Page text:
The Positive Pensive

An anxious pessimist tries to find the positive
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Personal Wellbeing

Tackling the taboo: 5 things that hormones regularly ruin for me

Saying that hormones are a pain in the arse on a website that deals with mental health might seem like stating the obvious. Still, as a woman I get to endure my hormones acting up on the regular – and while it’s different for everyone,  I really struggle with it.

What makes it worse is that it’s generally not something that’s talked about with a great deal of seriousness. As if dealing with my mates serotonin and cortisol’s up and downs, I get a bonus influx of other nonsense going on every month – and no, it’s not just crying at sad films. That’s normal.

For those who do not subscribe to the PMS stereotype (or are male), I am envious. The anxiety, hypersensitivity and gloom is amplified to a point where an average day can become difficult to cope with – and there are lots of different ways it can manifest itself.

Positive body image

This really is shit. It’s hard enough being constantly bombarded by messaging that implies anything less than a 5ft10 size 8 isn’t meeting a standard. But being hormonal takes this to a whole new special place.

My image of myself becomes totally warped. Suddenly, I am a worthless blob. All I can fixate on is all the things I would change about myself – especially those things I can definitely not change (e.g. my face). My body shape and weight becomes repulsive. I’m not even overweight, but hey, thanks hormones for the total confidence crash.

Conversing with people in an acceptable fashion

If I’m not completely zoning out because I’m shattered and thinking about how much I hate the way I look, I’m taking everything they say to heart. Of course! I’ve got to save up all those non-criticisms that weren’t even really directed at me ready for ruminating on later.

Ability to react appropriately to 90% of everyday occurrences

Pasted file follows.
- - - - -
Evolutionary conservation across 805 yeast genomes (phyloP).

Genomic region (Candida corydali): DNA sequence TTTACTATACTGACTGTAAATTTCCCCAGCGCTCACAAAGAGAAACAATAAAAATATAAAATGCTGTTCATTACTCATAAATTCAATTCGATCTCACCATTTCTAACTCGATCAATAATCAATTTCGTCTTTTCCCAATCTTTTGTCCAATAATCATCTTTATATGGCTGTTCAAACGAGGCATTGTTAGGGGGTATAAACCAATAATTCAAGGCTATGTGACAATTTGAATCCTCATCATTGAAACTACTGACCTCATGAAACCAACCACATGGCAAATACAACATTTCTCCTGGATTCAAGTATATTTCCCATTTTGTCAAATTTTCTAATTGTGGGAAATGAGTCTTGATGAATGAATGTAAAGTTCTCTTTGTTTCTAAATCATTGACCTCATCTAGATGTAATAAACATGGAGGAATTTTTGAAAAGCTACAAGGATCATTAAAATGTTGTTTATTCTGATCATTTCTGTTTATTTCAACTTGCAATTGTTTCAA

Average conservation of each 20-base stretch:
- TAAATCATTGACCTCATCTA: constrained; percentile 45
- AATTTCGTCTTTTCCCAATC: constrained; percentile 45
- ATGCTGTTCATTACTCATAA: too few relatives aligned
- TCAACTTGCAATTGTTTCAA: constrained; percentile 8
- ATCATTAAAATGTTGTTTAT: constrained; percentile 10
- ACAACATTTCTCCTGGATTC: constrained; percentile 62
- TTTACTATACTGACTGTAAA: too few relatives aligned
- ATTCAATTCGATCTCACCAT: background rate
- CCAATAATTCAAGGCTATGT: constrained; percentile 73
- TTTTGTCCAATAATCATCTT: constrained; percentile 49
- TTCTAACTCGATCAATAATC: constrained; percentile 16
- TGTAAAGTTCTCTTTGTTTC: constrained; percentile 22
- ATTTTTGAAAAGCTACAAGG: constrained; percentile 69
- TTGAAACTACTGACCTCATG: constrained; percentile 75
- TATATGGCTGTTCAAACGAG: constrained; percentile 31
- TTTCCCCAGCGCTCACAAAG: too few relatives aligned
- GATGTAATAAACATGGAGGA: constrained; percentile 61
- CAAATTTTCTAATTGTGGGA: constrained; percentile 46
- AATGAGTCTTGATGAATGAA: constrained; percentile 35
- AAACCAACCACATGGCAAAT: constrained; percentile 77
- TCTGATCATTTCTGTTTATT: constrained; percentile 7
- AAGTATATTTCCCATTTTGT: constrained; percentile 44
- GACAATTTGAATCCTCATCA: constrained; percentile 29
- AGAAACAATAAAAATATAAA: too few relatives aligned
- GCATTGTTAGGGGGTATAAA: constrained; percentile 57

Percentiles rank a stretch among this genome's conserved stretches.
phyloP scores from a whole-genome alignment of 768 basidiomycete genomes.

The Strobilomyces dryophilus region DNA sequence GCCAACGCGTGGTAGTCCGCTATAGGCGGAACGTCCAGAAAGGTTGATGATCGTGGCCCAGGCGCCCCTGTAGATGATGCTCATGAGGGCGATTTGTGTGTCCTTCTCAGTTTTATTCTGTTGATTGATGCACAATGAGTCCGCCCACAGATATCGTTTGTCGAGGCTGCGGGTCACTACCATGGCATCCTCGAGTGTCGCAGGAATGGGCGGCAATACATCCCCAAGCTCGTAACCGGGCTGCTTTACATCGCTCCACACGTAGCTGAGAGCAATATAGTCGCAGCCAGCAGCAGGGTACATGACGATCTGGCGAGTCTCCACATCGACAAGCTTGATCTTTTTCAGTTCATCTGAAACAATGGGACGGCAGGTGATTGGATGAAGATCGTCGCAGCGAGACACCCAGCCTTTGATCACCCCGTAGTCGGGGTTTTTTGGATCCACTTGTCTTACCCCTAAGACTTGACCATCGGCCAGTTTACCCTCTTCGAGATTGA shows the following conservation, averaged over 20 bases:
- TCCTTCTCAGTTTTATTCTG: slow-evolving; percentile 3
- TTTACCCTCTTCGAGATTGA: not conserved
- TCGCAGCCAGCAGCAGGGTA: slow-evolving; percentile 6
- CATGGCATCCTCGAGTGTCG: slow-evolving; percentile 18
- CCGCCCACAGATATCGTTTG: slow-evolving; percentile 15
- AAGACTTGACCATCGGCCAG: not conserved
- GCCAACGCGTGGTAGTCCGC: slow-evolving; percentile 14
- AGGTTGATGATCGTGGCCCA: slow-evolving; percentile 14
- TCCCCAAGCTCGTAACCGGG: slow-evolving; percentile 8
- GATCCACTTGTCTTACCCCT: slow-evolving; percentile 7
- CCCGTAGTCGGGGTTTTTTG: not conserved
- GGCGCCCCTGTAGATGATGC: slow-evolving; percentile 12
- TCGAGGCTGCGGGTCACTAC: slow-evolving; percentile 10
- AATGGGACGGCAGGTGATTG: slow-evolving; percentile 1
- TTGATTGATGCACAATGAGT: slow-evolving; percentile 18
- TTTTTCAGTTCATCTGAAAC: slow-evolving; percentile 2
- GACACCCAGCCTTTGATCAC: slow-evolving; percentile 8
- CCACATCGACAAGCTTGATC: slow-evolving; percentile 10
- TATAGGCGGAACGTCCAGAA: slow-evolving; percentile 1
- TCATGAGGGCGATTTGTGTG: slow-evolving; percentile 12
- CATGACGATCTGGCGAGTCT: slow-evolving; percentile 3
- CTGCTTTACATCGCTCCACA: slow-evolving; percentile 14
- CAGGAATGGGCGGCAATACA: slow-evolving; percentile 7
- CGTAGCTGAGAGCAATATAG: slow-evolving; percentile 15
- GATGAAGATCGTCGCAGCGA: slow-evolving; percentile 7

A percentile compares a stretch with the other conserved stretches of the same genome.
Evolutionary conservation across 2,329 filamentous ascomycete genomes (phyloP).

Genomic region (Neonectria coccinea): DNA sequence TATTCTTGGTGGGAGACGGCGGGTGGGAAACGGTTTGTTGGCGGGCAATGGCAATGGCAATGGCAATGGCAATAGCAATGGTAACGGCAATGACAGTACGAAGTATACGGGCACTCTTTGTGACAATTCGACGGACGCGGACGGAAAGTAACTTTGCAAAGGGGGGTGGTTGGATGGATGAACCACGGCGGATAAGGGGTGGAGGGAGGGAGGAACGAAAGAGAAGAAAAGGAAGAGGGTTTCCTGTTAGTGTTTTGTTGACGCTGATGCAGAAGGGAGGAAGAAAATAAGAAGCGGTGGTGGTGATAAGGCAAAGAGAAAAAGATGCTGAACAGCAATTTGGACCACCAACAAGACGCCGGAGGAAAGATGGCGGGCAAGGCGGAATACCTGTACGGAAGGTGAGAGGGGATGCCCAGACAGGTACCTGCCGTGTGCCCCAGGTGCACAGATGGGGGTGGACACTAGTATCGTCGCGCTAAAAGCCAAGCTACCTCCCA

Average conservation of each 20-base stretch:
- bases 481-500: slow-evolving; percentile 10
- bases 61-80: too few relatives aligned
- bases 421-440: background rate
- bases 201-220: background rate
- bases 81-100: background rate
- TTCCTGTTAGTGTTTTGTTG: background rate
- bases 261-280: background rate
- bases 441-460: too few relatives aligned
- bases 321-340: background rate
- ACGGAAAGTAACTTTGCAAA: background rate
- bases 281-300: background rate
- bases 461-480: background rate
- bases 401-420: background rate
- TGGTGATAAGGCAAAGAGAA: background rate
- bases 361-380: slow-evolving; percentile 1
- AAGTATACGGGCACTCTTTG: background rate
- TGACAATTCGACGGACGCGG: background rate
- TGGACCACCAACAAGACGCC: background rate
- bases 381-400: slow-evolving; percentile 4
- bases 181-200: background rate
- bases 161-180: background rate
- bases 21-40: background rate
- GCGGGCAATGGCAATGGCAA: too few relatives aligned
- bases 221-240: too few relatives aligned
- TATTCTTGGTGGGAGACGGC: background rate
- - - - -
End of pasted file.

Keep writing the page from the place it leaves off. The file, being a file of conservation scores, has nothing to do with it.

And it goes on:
This goes beyond the ‘oh that film was a bit sad but I’m going to sob’. I mean anything.

Phone acting up? All it needs is a good throw across the room (I’m not joking). Dropped a glass on the floor? Better have a meltdown about it. Someone didn’t text back? Time to cry because it means no-one likes me.

Sometimes, I know I’m being irrational or totally over exaggerating a problem. Other times, it legit feels like a minor recurring depression. It’s exhausting.

A healthy relationship with food

Oh boy. The trouble with this one is that it goes both ways. For the most part, it swings towards the ‘better eat everything because food is great and it will be a small joy in this otherwise shitty day’ mentality.

Spoiler: it hardly ever does. It is but a temporary spike of enjoyment before the guilt sets in. Other times, I’ve simply gone to bed without eating anything, such is my desire for the day to be over. No appetite for anything.

Having a real interest in anything at all

This is kind of rubbish because I do really like to be busy and creative – whether it’s writing, crotcheting, playing piano, whatever. Bizarrely, when the hormones are raging, I lose all interest in doing any of these things. It really does sap the fun out of a day (or week). No energy, no zest for life, no passion.

Oh, and God help me if I had any pre-made plans that involve leaving the house. ‘I won’t be much fun, anyway,’ I think. If I actually follow through with what I’d planned to do, I am genuinely quite impressed at myself – because no-one else realises the ginormous effort it took behind the scenes to not cancel.

 

So there we have it. PMS and severe imbalances aren’t all that amusing when you’re in the midst of hormone hell – Sarah Andersen’s comics sum up the entire experience perfectly:A Sarah Andersen comic about being hormonal

 

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